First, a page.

Results 1 to 4 of 4

Thread: combinations

  1. #1
    Bronze Lounger
    Join Date
    Jan 2001
    Location
    La Jolla, CA
    Posts
    1,470
    Thanks
    30
    Thanked 62 Times in 58 Posts
    If there are N people at a meeting, and each person at the meeting will have M one-on-one meetings, then I need a meeting list that tells each attendee which table they will sit at for each of their M successive meetings. Two people are assigned to meet at each table for each meeting. So, as an example, with N=124 people, M=8 meetings, there are 62 tables, and 2 people are assigned to each of the 62 tables for each of the 8 rounds of meetings.

    Is there a way to generate the combinations if, for example, rows 1 to N contained names of people attending?

    Playing w/it a little, it's either a set of OFFSETS or some indexing of the name column...still puzzled.

  2. #2
    Silver Lounger
    Join Date
    Jul 2001
    Location
    Ottawa, Ontario, Canada
    Posts
    1,609
    Thanks
    0
    Thanked 1 Time in 1 Post
    [quote name='kweaver' post='761151' date='24-Feb-09 17:11']If there are N people at a meeting, and each person at the meeting will have M one-on-one meetings, then I need a meeting list that tells each attendee which table they will sit at for each of their M successive meetings. Two people are assigned to meet at each table for each meeting. So, as an example, with N=124 people, M=8 meetings, there are 62 tables, and 2 people are assigned to each of the 62 tables for each of the 8 rounds of meetings.

    Is there a way to generate the combinations if, for example, rows 1 to N contained names of people attending?

    Playing w/it a little, it's either a set of OFFSETS or some indexing of the name column...still puzzled.[/quote]
    The attached workbook provides one solution. Although there is a lack of randomness in the table, randomness can be achieved by having the participants assigned unique random numbers (1 - 124).
    Attached Files Attached Files
    Regards
    Don

  3. #3
    Bronze Lounger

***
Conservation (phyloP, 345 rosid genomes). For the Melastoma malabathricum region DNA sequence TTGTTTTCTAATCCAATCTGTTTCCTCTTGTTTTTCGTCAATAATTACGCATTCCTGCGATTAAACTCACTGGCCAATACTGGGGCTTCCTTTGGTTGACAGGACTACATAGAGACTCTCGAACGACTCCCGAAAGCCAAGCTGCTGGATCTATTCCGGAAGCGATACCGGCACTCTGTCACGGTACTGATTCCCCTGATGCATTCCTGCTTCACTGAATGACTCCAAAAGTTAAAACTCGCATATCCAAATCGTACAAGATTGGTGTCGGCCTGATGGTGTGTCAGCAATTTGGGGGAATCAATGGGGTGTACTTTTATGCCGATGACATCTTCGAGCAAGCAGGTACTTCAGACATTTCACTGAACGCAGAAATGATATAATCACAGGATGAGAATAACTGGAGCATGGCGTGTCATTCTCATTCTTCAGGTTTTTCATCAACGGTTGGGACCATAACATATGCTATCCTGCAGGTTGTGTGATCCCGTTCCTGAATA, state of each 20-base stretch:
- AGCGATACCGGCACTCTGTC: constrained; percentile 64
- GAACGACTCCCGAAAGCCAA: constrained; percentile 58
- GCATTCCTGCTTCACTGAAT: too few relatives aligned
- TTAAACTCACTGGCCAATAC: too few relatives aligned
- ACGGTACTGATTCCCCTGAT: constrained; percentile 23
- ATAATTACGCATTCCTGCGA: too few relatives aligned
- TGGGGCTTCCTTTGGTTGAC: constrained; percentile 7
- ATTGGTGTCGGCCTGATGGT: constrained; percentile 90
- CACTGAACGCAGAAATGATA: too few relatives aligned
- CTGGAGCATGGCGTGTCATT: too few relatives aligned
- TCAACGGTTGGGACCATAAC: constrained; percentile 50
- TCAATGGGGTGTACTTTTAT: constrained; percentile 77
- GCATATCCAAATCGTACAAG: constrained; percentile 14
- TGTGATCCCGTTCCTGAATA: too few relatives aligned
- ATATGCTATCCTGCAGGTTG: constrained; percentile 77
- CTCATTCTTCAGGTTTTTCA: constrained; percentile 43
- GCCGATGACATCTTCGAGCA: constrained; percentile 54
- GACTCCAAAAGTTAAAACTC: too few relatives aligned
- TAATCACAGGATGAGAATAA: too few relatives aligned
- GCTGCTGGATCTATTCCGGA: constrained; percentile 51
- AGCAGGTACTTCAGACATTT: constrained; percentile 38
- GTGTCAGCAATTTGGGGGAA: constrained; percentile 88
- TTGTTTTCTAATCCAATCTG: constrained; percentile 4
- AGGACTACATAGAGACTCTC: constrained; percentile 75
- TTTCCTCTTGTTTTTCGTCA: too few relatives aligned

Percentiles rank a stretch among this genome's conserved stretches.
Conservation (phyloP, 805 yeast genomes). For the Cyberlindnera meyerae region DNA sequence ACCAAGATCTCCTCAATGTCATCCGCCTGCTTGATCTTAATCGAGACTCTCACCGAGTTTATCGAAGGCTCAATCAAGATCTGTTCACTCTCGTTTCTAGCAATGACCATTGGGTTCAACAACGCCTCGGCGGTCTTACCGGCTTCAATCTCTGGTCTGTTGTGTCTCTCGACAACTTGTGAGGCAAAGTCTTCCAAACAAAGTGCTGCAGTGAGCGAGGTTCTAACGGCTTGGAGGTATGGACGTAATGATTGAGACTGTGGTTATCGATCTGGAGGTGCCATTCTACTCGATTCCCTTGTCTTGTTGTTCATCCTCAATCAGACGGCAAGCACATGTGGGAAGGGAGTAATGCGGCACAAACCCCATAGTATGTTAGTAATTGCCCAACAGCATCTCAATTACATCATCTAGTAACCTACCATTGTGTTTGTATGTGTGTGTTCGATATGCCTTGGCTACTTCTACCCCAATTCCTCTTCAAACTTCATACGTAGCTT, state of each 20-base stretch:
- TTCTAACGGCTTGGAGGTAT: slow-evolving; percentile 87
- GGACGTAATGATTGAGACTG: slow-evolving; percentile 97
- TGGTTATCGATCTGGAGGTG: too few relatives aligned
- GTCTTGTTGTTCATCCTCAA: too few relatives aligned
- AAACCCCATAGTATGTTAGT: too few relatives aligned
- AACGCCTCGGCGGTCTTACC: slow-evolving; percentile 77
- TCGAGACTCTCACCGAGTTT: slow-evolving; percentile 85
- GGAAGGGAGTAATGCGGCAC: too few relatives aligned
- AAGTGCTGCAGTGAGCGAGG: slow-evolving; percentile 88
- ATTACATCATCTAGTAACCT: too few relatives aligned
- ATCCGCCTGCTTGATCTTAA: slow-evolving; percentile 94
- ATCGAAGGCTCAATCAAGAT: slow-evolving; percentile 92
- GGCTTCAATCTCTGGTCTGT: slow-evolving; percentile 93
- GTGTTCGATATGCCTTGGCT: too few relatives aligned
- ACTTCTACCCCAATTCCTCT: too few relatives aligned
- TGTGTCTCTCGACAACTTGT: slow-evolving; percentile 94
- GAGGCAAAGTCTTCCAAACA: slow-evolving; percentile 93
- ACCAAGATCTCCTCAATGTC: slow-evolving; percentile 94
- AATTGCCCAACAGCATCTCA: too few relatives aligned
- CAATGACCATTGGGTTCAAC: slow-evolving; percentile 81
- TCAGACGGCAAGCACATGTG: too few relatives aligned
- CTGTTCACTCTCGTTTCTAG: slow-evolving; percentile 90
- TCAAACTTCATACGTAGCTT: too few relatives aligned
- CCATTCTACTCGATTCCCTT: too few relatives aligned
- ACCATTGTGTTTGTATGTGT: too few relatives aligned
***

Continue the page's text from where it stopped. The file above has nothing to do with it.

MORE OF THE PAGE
Join Date
    Jan 2001
    Location
    La Jolla, CA
    Posts
    1,470
    Thanks
    30
    Thanked 62 Times in 58 Posts
    [quote name='wdwells' post='761301' date='25-Feb-09 00:45']The attached workbook provides one solution. Although there is a lack of randomness in the table, randomness can be achieved by having the participants assigned unique random numbers (1 - 124).[/quote]

    This doesn't quite do it, I'm afraid. If you look at session 2, for example, table 62 has person 123 & 1 while person 1 is supposedly at table 1 with person 3. As the sessions progress, the problem increases. Can't have person 1 at two different tables at the same time.

    I had a similar formula as you have, but had the same type of problem.

  4. #4
    Silver Lounger
    Join Date
    Jul 2001
    Location
    Ottawa, Ontario, Canada
    Posts
    1,609
    Thanks
    0
    Thanked 1 Time in 1 Post
    [quote name='kweaver' post='761347' date='25-Feb-09 03:46']This doesn't quite do it, I'm afraid.[/quote]
    How right you are. The attached uses VBA to build the seating plan. It's a bit of brute force, but I think that it gets the job done eventually. It took about three and a half minutes on my machine.

    H.T.H.
    Attached Files Attached Files
    Regards
    Don

Posting Permissions

  • You may not post new threads
  • You may not post replies
  • You may not post attachments
  • You may not edit your posts
  •